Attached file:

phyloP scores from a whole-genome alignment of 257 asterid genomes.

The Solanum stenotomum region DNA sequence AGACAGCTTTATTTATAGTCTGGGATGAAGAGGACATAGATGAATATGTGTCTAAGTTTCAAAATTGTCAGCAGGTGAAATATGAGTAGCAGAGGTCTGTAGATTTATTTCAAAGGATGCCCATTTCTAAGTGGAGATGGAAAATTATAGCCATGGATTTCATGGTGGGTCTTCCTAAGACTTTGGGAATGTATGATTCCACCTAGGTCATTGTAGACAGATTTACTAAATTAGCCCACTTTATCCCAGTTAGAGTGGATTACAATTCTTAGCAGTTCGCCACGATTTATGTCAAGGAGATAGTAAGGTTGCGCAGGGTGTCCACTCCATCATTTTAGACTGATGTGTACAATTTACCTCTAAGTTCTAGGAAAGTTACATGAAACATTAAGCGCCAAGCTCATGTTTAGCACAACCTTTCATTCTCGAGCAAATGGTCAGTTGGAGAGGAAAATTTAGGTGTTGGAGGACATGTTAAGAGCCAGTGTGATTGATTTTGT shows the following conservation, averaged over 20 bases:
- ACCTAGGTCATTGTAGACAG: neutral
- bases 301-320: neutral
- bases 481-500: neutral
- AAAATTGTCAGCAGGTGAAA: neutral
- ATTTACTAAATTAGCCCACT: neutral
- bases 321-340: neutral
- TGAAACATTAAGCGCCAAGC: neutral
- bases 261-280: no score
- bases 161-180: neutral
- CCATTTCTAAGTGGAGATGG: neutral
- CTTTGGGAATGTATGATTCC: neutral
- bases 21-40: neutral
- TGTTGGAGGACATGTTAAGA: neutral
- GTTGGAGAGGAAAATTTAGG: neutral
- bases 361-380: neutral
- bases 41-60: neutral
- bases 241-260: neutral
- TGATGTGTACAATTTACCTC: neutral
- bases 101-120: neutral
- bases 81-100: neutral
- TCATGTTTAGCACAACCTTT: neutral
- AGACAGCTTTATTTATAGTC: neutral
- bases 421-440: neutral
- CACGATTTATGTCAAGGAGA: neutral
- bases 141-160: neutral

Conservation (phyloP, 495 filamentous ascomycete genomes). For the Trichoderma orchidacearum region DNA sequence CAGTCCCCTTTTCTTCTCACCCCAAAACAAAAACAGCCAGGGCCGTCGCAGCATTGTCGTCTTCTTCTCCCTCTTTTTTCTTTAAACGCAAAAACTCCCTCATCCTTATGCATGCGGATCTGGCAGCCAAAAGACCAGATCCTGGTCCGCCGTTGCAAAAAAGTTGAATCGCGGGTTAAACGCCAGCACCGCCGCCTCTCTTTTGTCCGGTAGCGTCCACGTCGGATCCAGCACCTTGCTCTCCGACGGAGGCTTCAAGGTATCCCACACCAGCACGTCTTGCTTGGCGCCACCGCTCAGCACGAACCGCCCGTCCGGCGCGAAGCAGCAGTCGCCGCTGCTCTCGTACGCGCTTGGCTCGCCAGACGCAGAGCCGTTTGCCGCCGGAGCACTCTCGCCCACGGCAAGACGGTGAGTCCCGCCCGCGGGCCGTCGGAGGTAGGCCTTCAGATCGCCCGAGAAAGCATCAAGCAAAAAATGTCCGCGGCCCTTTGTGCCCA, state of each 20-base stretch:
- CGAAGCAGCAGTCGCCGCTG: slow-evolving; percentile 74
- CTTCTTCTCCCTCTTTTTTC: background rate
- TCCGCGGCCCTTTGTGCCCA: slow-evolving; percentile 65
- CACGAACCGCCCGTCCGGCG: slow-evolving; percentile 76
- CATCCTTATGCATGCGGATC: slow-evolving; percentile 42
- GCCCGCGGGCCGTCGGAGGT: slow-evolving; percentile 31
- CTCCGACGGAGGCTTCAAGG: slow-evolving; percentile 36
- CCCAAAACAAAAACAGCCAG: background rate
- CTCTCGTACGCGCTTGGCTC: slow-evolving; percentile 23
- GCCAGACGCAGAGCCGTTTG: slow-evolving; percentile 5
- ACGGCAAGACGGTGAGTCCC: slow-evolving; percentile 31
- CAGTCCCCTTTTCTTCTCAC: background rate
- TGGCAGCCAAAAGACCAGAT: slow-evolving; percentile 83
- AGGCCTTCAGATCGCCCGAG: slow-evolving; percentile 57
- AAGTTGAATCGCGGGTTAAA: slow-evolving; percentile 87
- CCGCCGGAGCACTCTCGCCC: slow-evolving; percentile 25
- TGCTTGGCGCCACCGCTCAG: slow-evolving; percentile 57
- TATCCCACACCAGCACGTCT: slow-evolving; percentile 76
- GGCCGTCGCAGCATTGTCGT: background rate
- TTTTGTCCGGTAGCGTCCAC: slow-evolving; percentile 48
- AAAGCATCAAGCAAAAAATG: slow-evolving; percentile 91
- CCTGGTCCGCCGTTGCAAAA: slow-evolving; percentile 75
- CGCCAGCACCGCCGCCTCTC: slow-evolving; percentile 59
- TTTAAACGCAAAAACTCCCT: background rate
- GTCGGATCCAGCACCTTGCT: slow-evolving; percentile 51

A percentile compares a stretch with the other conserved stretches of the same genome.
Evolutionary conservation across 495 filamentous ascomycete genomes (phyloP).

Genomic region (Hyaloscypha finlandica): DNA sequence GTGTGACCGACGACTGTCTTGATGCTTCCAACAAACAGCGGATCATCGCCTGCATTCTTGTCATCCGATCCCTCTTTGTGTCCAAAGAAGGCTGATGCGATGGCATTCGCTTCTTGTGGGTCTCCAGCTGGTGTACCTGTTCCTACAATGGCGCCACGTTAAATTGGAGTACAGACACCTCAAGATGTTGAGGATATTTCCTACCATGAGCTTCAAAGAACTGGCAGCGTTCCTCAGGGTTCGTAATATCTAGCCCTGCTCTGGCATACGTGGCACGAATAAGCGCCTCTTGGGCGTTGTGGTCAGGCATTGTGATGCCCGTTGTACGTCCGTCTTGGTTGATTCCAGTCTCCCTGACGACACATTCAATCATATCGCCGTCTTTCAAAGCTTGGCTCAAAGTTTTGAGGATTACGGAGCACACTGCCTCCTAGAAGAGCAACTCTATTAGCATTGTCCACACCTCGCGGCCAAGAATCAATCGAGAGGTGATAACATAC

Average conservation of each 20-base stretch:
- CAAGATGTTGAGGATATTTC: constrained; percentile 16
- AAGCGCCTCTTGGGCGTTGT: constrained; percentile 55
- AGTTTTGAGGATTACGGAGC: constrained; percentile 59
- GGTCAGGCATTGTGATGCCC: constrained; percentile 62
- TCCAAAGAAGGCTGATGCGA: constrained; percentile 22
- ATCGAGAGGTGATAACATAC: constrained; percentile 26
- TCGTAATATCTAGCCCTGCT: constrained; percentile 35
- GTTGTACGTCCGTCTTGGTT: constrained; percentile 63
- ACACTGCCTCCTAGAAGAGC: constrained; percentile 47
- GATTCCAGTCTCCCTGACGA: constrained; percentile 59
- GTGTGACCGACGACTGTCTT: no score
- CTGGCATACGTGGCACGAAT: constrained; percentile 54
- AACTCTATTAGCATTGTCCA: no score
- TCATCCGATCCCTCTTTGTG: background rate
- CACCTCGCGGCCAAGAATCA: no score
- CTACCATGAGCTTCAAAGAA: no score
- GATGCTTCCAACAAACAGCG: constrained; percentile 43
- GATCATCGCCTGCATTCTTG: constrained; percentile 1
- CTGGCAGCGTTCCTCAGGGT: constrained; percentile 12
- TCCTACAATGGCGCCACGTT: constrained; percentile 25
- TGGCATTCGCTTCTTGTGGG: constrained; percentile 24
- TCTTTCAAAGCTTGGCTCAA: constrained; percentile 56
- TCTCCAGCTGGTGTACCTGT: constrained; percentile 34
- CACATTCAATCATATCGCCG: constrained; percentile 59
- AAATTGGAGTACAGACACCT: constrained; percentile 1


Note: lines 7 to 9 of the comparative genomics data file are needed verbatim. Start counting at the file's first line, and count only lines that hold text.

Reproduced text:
- ATTTACTAAATTAGCCCACT: neutral
- bases 321-340: neutral
- TGAAACATTAAGCGCCAAGC: neutral